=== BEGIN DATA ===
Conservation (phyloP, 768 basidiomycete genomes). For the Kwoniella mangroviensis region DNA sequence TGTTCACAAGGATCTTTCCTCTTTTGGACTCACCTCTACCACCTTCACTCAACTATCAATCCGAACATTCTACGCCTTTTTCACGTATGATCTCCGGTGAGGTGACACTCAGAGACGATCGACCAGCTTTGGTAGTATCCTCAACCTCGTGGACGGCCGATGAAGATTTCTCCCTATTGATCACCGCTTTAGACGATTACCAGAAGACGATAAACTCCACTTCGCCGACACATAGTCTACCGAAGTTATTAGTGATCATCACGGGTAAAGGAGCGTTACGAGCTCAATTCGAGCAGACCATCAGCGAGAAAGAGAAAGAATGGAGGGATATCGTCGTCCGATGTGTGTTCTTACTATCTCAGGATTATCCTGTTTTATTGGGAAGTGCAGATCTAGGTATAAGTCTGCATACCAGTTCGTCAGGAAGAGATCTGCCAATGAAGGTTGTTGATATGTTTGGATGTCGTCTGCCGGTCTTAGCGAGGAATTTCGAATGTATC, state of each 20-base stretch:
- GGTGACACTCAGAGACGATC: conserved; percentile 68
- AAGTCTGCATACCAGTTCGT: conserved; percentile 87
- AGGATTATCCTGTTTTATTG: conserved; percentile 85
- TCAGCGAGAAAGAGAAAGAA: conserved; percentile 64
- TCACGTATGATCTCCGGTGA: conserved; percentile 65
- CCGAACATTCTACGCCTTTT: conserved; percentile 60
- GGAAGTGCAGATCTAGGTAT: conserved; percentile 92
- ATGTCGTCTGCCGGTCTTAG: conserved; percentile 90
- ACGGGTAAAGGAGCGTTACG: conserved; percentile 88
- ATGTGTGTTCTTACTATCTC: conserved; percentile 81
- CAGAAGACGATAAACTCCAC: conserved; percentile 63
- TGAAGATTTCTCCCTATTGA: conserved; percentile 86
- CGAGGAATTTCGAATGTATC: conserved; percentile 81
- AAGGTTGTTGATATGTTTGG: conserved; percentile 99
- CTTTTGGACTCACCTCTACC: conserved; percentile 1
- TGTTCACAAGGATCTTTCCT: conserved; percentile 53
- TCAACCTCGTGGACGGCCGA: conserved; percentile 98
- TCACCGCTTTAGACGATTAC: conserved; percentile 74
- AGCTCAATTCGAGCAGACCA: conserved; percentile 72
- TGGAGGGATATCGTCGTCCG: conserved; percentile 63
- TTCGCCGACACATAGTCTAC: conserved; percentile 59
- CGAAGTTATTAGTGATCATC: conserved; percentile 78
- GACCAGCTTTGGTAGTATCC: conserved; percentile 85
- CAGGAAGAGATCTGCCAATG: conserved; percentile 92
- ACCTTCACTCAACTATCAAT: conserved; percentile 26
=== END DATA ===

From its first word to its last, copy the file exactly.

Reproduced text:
Conservation (phyloP, 768 basidiomycete genomes). For the Kwoniella mangroviensis region DNA sequence TGTTCACAAGGATCTTTCCTCTTTTGGACTCACCTCTACCACCTTCACTCAACTATCAATCCGAACATTCTACGCCTTTTTCACGTATGATCTCCGGTGAGGTGACACTCAGAGACGATCGACCAGCTTTGGTAGTATCCTCAACCTCGTGGACGGCCGATGAAGATTTCTCCCTATTGATCACCGCTTTAGACGATTACCAGAAGACGATAAACTCCACTTCGCCGACACATAGTCTACCGAAGTTATTAGTGATCATCACGGGTAAAGGAGCGTTACGAGCTCAATTCGAGCAGACCATCAGCGAGAAAGAGAAAGAATGGAGGGATATCGTCGTCCGATGTGTGTTCTTACTATCTCAGGATTATCCTGTTTTATTGGGAAGTGCAGATCTAGGTATAAGTCTGCATACCAGTTCGTCAGGAAGAGATCTGCCAATGAAGGTTGTTGATATGTTTGGATGTCGTCTGCCGGTCTTAGCGAGGAATTTCGAATGTATC, state of each 20-base stretch:
- GGTGACACTCAGAGACGATC: conserved; percentile 68
- AAGTCTGCATACCAGTTCGT: conserved; percentile 87
- AGGATTATCCTGTTTTATTG: conserved; percentile 85
- TCAGCGAGAAAGAGAAAGAA: conserved; percentile 64
- TCACGTATGATCTCCGGTGA: conserved; percentile 65
- CCGAACATTCTACGCCTTTT: conserved; percentile 60
- GGAAGTGCAGATCTAGGTAT: conserved; percentile 92
- ATGTCGTCTGCCGGTCTTAG: conserved; percentile 90
- ACGGGTAAAGGAGCGTTACG: conserved; percentile 88
- ATGTGTGTTCTTACTATCTC: conserved; percentile 81
- CAGAAGACGATAAACTCCAC: conserved; percentile 63
- TGAAGATTTCTCCCTATTGA: conserved; percentile 86
- CGAGGAATTTCGAATGTATC: conserved; percentile 81
- AAGGTTGTTGATATGTTTGG: conserved; percentile 99
- CTTTTGGACTCACCTCTACC: conserved; percentile 1
- TGTTCACAAGGATCTTTCCT: conserved; percentile 53
- TCAACCTCGTGGACGGCCGA: conserved; percentile 98
- TCACCGCTTTAGACGATTAC: conserved; percentile 74
- AGCTCAATTCGAGCAGACCA: conserved; percentile 72
- TGGAGGGATATCGTCGTCCG: conserved; percentile 63
- TTCGCCGACACATAGTCTAC: conserved; percentile 59
- CGAAGTTATTAGTGATCATC: conserved; percentile 78
- GACCAGCTTTGGTAGTATCC: conserved; percentile 85
- CAGGAAGAGATCTGCCAATG: conserved; percentile 92
- ACCTTCACTCAACTATCAAT: conserved; percentile 26